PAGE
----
Political Killings in Thailand


Khun Angkhana Neelaphaijit, wife of human rights lawyer Somchai Neelaphaijit who disappeared a few years ago, has wondered whether one of the police officers identified by witnesses may have faked his own death. The officer concerned, Pol Maj Ngern Thongsuk, was reported to have been washed away on September 19th during the construction of a reservoir. The body of his relative, Khun Naruechai Chinwannarat, was apparently recovered but that of the Pol Maj has not been. He had been identified by witnesses as being involved in forcing Khun Somchai into a car on Ramkhamhaeng Road on the night he disappeared. Many people assume that he was killed (since his body has not been recovered, this is just an assumption by people) in connection with his defence activities of people in the deep south. Few court cases are brought about in the region despite the many thousands of deaths caused by the insurgency and a wide range of other alleged crimes.

Political killings have been quite common in Thailand of course. Notorious criminals such as Field Marshall Sarit would run up and shoot (according to my informant in this area) various Chinese workers accused, however lightly, of gangsterism and shooting them. These killings, like many others, tended to go unreported in the press – a few weeks ago, a letter to the Bangkok Post pointed out a shooting death almost at the gates of Chulalongkorn University which has subsequently gone unreported. Benedict Anderson, in an article in the New Left Review entitled ‘Murder and Progress in Modern Society’ some years ago distinguished between two principal categories of murder: ‘national’ killings which were performed by agents of the state and were anti-middle class in intention so as to reinforce the political status quo and the ‘local’ killings, which were performed by private mercenaries and were pro-middle class and intended to intimidate members of the subaltern classes and their self-appointed tribunes – that is, union leaders, community leaders and others standing in the way of progress.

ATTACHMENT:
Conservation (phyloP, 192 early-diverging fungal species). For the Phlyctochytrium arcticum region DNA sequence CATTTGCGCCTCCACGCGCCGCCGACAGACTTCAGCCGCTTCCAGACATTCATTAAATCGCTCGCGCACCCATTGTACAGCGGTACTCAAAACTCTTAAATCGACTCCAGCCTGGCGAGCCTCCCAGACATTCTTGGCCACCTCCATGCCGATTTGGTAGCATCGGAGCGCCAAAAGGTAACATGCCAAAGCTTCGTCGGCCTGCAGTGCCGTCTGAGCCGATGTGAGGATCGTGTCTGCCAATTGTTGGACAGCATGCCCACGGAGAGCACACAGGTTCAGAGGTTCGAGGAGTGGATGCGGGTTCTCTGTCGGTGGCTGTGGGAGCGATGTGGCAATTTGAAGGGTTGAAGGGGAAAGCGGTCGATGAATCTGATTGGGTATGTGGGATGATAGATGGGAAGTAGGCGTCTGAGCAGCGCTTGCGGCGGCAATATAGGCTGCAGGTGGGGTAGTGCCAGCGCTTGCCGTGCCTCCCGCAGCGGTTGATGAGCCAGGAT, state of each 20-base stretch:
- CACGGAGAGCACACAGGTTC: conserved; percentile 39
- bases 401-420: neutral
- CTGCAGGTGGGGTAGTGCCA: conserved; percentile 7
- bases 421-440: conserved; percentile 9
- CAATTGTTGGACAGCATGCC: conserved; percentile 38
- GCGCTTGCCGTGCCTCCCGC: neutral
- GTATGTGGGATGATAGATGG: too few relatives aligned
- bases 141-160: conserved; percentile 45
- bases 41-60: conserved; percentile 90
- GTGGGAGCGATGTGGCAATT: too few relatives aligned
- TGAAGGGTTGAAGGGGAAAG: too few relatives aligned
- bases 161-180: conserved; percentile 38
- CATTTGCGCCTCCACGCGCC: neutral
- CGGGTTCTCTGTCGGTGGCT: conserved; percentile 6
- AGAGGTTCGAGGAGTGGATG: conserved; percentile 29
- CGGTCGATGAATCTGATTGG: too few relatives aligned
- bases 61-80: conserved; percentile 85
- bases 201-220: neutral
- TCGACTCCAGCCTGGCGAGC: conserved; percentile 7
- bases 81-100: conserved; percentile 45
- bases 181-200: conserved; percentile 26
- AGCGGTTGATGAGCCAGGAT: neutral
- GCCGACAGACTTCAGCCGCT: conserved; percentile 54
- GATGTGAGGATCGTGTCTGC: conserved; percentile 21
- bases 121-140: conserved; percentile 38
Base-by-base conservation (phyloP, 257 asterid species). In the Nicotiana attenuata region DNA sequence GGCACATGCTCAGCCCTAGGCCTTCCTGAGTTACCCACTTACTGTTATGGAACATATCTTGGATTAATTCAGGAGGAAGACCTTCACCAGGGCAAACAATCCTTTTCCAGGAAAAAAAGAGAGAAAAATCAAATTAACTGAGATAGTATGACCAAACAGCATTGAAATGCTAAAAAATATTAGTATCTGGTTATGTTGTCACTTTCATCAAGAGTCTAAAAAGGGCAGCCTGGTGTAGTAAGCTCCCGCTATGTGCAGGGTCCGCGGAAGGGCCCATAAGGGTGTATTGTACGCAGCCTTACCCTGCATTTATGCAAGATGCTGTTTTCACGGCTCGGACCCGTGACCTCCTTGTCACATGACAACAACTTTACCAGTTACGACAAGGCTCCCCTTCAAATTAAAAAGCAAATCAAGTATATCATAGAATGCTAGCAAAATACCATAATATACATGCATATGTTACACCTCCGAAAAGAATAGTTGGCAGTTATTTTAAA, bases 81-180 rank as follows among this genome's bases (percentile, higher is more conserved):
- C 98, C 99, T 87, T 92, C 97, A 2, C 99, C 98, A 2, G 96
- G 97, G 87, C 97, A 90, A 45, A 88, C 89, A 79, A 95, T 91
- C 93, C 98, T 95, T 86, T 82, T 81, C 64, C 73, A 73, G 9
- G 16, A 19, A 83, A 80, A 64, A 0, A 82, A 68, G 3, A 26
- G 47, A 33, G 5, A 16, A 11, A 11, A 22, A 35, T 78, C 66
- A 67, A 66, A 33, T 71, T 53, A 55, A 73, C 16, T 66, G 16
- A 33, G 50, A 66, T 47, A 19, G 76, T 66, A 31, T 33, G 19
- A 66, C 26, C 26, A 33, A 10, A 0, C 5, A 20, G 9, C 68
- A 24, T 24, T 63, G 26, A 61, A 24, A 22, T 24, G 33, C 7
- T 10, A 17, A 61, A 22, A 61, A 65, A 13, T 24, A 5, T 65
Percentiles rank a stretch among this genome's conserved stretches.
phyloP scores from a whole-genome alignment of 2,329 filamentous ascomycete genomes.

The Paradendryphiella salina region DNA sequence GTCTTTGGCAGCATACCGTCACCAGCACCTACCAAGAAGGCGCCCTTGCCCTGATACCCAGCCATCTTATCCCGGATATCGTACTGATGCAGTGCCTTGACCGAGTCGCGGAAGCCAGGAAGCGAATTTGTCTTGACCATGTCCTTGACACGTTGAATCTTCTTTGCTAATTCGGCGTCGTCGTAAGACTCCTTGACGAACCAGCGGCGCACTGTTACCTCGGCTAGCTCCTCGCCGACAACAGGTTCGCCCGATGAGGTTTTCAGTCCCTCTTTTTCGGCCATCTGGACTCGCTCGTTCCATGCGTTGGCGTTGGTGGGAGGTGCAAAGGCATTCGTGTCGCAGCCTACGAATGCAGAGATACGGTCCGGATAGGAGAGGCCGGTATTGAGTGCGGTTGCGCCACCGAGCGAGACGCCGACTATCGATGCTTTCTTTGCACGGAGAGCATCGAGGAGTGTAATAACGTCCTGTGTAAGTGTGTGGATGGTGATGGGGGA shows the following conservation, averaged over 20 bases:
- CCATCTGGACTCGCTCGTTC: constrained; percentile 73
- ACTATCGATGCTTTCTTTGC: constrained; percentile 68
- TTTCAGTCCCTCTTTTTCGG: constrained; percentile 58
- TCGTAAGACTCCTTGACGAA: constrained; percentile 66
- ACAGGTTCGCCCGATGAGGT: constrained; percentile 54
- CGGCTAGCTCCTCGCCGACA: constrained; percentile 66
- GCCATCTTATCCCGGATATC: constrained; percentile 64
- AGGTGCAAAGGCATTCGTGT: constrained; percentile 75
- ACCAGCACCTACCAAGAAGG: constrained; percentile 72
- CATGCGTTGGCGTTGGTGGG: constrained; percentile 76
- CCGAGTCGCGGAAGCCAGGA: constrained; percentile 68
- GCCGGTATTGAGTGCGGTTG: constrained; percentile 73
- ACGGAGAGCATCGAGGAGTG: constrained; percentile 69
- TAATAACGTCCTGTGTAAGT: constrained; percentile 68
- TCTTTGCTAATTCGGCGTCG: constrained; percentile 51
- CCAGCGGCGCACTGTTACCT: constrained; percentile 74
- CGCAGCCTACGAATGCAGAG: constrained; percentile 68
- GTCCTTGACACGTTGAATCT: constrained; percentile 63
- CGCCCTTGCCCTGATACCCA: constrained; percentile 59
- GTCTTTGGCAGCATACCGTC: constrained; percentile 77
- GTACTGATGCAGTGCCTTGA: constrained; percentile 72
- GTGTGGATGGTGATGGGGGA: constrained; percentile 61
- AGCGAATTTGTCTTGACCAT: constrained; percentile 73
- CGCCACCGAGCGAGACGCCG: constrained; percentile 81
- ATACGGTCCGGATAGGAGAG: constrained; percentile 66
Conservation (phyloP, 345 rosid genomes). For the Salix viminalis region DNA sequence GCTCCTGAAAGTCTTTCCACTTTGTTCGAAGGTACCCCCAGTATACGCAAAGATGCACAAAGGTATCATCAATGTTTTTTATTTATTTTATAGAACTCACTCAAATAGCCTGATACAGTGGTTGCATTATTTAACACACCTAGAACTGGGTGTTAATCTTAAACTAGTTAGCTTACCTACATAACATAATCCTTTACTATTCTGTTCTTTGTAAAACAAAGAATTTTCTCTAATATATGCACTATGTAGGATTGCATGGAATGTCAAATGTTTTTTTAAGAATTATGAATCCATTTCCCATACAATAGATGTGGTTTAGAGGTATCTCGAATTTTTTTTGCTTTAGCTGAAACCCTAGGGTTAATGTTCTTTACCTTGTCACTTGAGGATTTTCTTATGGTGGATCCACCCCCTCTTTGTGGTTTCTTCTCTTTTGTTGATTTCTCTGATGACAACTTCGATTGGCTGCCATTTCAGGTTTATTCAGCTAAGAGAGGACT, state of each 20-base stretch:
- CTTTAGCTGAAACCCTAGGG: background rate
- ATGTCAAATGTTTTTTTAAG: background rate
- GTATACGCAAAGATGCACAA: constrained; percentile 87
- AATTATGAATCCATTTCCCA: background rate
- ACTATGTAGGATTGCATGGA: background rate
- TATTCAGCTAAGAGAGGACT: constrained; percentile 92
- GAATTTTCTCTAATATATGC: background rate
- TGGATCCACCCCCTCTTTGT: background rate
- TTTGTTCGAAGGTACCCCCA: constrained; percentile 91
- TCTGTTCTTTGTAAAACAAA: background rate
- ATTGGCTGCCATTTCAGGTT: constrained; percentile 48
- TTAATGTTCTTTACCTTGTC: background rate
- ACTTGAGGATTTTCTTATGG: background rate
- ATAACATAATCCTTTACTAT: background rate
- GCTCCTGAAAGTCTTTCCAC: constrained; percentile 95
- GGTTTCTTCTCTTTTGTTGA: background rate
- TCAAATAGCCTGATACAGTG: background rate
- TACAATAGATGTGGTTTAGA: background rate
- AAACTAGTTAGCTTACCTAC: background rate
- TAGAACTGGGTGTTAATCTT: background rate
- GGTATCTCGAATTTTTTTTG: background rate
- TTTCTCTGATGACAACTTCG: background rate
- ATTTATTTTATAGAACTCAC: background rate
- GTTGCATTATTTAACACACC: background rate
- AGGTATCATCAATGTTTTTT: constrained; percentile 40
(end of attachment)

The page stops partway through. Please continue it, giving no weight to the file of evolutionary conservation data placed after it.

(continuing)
There are too many guns available. The killings almost certainly continue, one way or another.

Shocking Pink Millipede Is One of Top 10 New Species in the Whole Wide World


Good news on the poisonous pink millipede front as the Shocking Pink millipede (Desmoxytes purpurosea) has been named as one of the Top 10 New Species of the Year, by no less than the International Institute for Species Exploration (IISE), which is based in prestigious Arizona State University.

According to the Bangkok Post, “It rated third on the list, after the ”sleeper ray with a name that sucks, Electrolux addisoni”, and a ”75-million-year-old giant duck-billed dinosaur”.

There is not, on the whole, a great deal of wildlife to be seen in Bangkok and a shocking pink millipede adds to the spice of life – although I doubt they will last for long as apparently there is already a US$30 bounty on the head of each one (US$0.03 per pair of feet, presumably). There are the endless soi dogs, of course, and these days the rise of Bangkok’s middle class has given rise to a series of pet shops with cute names (Dee Dog, for example and Dog Idol), from which may be seen emerging sad middle-aged women with extravagant hairdos and tiny dogs wrapped in blankets or clothes or some such stuff as replacements for the children who have left home. There are the squirrels who can be seen travelling from one side of the road to the other by the power lines or telephone lines. There are a few hardy fish in the klongs (people still fish for them though, usually using small wooden fishing rods shaped like the stock of a rifle) and more rats than we really need. One thing it is very difficult to see is the Siamese cat – there is one cat down the road which looks a bit like a Siamese cat but not the kind which are so familiar in the west. Perhaps they are hiding somewhere.

It may be a sign of rapidly enveloping middle age that I have become at least vaguely interested in what kinds of birds are roosting in the balcony outside my bedroom. Not interested enough to open the curtains and look, mind, but interested enough to wonder about them.